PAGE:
Pork named fastest-growing foodservice protein

Pork named fastest-growing foodservice protein

A biennial volumetric assessment of pork in foodservice found that pork is outpacing all other proteins as the fastest-growing protein in the industry.

A BIENNIAL volumetric assessment of pork in foodservice found that pork is outpacing all other proteins as the fastest-growing protein in the industry over the past two years.

The 2013 edition of the study by Technomic found that total pork sold through foodservice outlets reached a record 9.25 billion lb., reflecting a volume increase of 462 million lb. over 2011, the last year the survey was conducted. The 2.6% increase outpaced total protein growth of 0.8% and the 1.5% total growth of the foodservice industry at large.

Of 24 pork product categories reviewed in the study, 22 saw positive growth in sales. America's love affair with bacon led the largest growth on a per-pound basis, with bacon sales climbing 102 million lb.

However, on a percentage basis, it was carnita meat — a traditional Mexican preparation of pulled or diced pork shoulder— that saw the largest compound annual growth rate at 8%, followed by shoulder/butt at 6.6% and pulled pork at 6.4%.

"We are pleased to see such positive growth in foodservice, especially carnita meat, shoulder/butt and pulled pork," said Stephen Gerike, director of foodservice marketing for the pork checkoff. "The volumetric study shows that operators are leveraging pork's versatility."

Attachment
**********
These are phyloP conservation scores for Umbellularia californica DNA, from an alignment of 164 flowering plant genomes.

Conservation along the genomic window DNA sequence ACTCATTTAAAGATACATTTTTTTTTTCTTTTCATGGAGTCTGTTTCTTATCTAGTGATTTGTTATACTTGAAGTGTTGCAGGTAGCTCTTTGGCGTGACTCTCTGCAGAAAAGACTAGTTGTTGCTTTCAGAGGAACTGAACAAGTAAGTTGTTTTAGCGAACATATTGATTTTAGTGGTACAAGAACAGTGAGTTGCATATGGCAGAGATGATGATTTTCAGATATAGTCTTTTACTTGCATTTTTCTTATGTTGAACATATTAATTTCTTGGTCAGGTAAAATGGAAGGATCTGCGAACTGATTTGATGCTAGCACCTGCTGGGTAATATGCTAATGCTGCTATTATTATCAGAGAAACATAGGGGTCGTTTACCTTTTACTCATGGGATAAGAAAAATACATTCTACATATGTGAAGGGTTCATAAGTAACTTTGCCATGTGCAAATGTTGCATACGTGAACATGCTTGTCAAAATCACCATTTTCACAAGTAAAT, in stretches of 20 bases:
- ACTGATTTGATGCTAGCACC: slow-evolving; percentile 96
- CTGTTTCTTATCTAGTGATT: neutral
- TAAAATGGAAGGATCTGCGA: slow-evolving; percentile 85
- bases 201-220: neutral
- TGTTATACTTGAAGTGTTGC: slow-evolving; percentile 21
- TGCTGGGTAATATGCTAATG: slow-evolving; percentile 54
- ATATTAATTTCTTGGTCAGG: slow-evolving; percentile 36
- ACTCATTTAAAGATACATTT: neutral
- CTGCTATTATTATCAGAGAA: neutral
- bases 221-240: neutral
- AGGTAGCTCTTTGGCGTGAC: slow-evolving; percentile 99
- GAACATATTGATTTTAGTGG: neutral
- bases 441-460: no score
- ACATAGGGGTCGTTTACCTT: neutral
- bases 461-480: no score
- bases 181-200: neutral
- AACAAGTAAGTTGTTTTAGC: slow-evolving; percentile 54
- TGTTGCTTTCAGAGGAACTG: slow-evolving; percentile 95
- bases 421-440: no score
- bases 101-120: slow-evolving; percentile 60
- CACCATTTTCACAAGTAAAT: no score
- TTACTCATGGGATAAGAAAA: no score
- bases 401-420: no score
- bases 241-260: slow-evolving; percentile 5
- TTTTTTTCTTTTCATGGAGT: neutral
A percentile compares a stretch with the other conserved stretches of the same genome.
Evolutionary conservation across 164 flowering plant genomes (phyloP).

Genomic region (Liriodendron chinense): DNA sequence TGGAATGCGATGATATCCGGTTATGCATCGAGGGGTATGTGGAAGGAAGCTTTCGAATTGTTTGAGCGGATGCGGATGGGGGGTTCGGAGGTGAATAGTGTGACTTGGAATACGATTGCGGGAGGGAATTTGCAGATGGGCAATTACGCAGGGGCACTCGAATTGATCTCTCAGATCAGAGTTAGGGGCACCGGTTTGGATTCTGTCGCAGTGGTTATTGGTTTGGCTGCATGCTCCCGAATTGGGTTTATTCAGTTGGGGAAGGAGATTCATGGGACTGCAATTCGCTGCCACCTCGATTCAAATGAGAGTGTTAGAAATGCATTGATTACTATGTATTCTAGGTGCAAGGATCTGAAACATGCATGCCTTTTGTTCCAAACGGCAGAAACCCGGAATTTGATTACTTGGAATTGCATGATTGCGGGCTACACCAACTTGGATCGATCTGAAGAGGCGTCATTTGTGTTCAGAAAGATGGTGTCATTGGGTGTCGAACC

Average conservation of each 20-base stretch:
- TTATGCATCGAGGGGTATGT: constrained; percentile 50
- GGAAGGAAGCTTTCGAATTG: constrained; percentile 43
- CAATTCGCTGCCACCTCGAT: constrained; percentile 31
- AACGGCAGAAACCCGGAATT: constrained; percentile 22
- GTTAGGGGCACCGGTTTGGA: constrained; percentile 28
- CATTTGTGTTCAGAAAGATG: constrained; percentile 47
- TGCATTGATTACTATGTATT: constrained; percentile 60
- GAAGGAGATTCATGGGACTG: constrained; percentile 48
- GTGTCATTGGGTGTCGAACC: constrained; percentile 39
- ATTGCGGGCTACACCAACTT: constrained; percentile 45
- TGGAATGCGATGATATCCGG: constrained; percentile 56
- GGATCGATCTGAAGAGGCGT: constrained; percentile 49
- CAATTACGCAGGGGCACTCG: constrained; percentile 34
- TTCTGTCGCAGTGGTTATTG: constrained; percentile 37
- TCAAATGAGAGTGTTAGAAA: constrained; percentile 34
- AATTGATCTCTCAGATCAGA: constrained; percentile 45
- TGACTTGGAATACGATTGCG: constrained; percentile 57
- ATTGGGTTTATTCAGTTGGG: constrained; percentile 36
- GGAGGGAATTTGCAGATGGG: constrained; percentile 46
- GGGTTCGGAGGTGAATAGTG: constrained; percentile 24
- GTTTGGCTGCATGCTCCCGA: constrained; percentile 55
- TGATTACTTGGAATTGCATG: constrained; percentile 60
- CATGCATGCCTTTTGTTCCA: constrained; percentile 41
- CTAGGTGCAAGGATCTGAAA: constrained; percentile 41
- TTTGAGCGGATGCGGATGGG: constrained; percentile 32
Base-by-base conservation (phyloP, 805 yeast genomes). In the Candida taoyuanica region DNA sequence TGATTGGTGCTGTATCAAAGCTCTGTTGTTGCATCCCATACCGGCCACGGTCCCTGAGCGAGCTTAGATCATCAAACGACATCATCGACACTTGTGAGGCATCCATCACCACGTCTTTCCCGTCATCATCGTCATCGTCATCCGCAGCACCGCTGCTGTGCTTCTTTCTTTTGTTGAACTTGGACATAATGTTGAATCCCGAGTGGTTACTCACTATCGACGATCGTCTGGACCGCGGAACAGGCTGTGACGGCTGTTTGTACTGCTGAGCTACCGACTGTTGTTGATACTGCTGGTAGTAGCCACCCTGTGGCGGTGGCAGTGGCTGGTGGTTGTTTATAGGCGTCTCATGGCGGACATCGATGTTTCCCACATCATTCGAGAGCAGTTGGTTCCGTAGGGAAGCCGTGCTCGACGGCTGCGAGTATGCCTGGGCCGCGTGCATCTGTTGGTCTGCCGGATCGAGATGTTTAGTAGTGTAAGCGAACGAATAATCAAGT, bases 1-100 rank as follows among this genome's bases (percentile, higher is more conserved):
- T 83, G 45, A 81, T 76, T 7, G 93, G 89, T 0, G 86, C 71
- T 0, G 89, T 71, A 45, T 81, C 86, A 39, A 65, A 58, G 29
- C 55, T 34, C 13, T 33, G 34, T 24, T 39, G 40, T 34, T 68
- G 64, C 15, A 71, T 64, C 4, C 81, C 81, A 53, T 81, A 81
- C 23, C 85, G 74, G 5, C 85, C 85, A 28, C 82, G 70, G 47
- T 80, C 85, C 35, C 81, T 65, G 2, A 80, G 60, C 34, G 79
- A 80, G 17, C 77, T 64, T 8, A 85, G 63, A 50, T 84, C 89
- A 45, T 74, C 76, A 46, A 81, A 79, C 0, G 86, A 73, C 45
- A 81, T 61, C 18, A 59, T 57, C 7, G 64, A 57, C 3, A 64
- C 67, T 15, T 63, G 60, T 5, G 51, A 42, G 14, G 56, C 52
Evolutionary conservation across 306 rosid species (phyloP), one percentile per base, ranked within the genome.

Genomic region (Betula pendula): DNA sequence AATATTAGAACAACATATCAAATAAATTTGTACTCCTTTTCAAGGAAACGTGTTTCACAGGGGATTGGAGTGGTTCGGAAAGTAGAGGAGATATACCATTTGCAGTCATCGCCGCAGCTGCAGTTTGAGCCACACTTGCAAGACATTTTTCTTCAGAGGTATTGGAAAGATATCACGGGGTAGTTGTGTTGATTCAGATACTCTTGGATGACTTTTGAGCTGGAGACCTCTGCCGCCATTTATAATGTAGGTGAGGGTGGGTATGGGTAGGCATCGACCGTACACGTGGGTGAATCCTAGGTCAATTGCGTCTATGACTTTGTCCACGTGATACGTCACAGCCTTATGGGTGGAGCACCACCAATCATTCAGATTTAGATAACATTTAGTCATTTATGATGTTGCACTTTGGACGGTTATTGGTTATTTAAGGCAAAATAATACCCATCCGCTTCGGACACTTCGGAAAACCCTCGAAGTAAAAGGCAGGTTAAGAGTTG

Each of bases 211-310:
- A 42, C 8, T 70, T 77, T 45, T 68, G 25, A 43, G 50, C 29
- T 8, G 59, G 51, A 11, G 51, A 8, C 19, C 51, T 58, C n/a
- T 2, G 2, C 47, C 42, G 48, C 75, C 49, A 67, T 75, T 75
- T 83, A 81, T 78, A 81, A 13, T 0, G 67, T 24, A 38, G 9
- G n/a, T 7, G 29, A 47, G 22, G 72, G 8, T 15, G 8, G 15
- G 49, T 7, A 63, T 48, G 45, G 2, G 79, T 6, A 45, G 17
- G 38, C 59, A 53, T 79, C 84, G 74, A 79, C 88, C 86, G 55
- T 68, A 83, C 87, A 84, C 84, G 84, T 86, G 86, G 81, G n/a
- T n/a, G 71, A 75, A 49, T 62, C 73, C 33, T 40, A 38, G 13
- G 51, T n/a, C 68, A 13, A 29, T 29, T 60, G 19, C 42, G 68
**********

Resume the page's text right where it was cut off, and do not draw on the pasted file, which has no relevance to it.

Since 2011, fresh pork sales have increased 3.5% on an annual basis, leading growth in the total pork category. Strong ham, sausage and bacon sales pushed processed pork sales up 2.3%, with breakfast meats making up 56% of the carcass weight equivalent.

The study did not find major differences in growth rates between uncooked and precooked pork offerings in categories where both products are offered, but it did find a slightly faster rate in sales growth for boneless products over bone-in offerings.

"Pork cuts can be used across the menu as a basis for many trending global recipes, as an individual ingredient or as a center-of-the-plate item," Gerike said. "It's also interesting to note that the popularity of pork spanned all dayparts and was not limited to morning or evening."

Gerike said although pork was represented across all three major dayparts, sales grew most aggressively in the areas of breakfast and snacks.

"It's clear that pork is on the foodservice menu across all segments, and full-service and limited-service restaurants represent about two-thirds of all pork volume sold," he said.

The checkoff noted that it continues efforts to educate consumers on proper pork cooking techniques.

Volume:85 Issue:35

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